-- The Obama administration said Thursday it isn't shutting down its $25 billion Energy Department auto retooling loan program, despite the fact that it hasn't made a new award in more than two years and has no pending applications.
This week, the Republican-led U.S. House rejected an amendment that would have eliminated the $6 million in funding to staff the office that oversees the $25 billion Advanced Vehicle Technology Manufacturing program.
Rep. Rodney Frelinghuysen, R-N.J., said cutting the funding "would hurt federal oversight of the more than $8 billion in loans already given. As our committee report states, there are no new applications for this program, and the Department of Energy doesn't expect any. The committee recommendation includes the $6 million as a reasonable amount to provide oversight and direction to the existing loan portfolio and no more."
The proposal was part of the $30.4 billion House-approved funding for the Energy Department and water projects. It cuts about $1 billion from the Energy Department, much of it from the office that funds auto research and other advanced energy research programs.
Aoife McCarthy, an Energy Department spokeswoman, said the government is still accepting applications. "The Department of Energy's Loan Program has more than $15 billion in loan authority available, and we welcome new applications," she said.
Rep. Paul Broun, R-Ga., had argued for scrapping the office, but his amendment failed 165-252. "Since 2008, the U.S. government has been in the business of lending money to build cars that no one wants to buy," Broun said. "I'm 100 percent supportive of the automobile industry producing more fuel-efficient automobiles. However, there's simply no good reason that the federal government should be subsidizing billion-dollar companies at a time when our nation is broke."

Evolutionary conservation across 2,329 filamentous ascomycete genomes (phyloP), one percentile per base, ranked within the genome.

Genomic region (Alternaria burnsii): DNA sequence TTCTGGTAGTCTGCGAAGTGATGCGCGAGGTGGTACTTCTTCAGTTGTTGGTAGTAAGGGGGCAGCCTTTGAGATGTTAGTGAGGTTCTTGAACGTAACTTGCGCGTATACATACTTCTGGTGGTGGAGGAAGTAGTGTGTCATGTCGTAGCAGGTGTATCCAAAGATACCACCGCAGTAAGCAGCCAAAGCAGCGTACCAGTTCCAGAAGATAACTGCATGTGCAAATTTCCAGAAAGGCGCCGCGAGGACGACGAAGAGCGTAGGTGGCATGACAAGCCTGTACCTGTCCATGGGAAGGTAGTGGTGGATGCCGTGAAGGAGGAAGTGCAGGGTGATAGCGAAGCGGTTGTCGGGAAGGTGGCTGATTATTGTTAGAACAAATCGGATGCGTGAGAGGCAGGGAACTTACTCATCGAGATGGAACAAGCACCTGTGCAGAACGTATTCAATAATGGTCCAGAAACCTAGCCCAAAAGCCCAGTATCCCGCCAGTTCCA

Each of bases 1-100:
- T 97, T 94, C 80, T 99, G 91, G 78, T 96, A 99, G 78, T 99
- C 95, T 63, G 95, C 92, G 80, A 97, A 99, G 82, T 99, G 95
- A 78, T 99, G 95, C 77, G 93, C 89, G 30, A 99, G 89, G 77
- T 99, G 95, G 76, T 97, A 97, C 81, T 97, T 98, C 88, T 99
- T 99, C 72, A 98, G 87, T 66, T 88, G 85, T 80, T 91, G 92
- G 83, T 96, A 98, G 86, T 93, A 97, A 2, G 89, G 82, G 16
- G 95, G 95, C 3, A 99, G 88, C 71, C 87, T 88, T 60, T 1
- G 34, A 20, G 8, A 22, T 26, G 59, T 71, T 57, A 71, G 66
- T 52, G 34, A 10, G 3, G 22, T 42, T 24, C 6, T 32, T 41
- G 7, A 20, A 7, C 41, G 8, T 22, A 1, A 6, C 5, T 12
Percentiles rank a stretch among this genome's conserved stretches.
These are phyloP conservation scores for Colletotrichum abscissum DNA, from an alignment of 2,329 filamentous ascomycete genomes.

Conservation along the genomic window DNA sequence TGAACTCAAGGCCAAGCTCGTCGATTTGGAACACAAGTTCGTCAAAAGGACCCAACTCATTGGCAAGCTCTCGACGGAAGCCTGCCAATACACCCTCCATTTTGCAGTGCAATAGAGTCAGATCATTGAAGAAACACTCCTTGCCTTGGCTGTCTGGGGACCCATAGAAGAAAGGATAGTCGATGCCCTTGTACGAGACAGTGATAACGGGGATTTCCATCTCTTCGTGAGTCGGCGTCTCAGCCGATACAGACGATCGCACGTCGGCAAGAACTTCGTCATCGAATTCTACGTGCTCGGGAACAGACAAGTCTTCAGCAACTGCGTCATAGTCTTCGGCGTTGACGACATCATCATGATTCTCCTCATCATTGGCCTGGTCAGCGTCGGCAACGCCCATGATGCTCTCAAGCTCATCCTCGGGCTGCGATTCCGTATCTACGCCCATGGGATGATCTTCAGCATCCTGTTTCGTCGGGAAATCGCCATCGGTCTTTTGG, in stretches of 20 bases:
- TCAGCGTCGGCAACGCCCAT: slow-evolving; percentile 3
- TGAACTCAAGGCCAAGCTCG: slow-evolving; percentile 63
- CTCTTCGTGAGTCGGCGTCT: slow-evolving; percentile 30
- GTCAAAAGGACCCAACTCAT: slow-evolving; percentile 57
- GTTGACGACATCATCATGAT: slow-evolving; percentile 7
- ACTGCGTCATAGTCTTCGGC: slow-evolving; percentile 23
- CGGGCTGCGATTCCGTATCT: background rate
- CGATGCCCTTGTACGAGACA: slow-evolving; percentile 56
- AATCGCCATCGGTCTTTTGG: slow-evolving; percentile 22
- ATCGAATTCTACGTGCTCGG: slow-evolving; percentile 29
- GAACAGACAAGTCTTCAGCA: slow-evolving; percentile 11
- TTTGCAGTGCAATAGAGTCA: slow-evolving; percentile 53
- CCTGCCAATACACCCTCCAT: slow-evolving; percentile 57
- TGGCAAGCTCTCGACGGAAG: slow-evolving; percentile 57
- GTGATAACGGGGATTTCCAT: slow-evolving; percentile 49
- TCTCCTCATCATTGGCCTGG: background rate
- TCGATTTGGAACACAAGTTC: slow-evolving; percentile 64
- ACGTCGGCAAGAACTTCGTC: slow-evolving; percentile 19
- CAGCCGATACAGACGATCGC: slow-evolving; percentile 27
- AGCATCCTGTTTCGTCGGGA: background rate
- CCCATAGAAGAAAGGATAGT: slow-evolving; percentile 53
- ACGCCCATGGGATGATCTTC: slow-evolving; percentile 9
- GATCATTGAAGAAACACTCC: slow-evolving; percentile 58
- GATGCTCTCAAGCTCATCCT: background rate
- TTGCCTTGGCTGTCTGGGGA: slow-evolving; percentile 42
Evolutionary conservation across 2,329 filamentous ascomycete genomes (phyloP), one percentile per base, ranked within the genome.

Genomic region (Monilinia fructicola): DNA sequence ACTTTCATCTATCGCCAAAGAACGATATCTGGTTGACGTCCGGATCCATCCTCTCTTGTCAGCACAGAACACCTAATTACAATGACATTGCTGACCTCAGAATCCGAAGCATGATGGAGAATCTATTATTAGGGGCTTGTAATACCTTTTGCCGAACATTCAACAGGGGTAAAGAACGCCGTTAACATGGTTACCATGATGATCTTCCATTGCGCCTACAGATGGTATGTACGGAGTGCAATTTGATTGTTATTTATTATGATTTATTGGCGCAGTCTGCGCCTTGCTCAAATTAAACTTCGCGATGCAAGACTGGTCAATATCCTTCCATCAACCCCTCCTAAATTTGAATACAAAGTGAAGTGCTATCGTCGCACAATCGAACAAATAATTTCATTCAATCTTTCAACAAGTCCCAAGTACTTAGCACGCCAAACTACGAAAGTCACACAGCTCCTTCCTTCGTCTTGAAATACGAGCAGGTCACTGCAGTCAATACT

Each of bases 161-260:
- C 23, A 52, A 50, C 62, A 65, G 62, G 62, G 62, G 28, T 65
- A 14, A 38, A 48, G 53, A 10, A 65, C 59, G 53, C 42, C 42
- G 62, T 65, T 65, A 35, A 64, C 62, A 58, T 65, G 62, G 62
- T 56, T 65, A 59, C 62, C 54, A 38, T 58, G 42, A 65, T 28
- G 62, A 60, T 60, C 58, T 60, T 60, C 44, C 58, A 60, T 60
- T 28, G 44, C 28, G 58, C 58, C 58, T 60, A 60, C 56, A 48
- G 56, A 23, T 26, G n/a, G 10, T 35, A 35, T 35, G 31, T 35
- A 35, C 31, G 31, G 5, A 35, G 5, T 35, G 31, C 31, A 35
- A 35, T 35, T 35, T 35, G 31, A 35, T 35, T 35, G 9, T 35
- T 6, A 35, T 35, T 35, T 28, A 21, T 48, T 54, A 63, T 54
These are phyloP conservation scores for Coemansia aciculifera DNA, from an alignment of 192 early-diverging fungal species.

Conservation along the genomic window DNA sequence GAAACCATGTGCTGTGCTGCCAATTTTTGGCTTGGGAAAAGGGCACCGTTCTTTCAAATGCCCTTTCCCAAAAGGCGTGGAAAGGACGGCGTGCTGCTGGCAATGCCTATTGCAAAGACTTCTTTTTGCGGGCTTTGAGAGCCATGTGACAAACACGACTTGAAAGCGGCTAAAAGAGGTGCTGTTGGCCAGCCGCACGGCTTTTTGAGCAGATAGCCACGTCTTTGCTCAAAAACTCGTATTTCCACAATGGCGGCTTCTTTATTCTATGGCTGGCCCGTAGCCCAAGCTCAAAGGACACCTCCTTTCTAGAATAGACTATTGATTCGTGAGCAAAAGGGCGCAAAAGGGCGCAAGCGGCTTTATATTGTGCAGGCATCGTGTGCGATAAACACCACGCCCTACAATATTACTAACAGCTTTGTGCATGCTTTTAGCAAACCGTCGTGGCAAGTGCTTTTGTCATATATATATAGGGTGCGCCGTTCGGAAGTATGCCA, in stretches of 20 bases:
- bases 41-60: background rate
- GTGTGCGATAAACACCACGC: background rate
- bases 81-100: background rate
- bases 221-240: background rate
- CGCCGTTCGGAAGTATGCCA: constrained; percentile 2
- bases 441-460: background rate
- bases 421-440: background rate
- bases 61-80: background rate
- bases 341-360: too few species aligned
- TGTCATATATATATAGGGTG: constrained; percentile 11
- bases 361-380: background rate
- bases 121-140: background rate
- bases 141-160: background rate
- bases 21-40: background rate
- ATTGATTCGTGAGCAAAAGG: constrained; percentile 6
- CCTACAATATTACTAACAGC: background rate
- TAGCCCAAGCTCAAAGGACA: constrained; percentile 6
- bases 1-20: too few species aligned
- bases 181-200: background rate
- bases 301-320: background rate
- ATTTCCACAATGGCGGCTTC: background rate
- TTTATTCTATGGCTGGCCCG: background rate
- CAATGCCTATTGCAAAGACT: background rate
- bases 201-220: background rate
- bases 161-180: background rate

Unlike 2011, when House Republicans voted to cut $1.5 billion out of the $7.5 billion subsidy set aside for the program, but agreed to drop the cuts after strong opposition from Democrats, no effort was made to trim the unused loan authority.
The White House opposed the House Republican bill, citing cuts to vehicle research. "The Republican bill would leave U.S. competitiveness at risk in new markets for clean energy industries such as advanced vehicles, advanced manufacturing, energy efficiency for homes and businesses, and domestic renewables," the White House said.
The auto loan program has struggled. In February, Vehicle Production Group LLC -- a Michigan-based startup automaker building handicap-accessible compressed natural gas vehicles that won $50 million in loans in March 2011 -- suspended production.
Another recipient of $529 million in loans, Fisker Automotive Inc., saw its Energy Department reserve seized by the government and saw the government rescind about $300 million of the loan. It hasn't been able to build a vehicle since last July and has been searching for a buyer as it tries to avoid bankruptcy.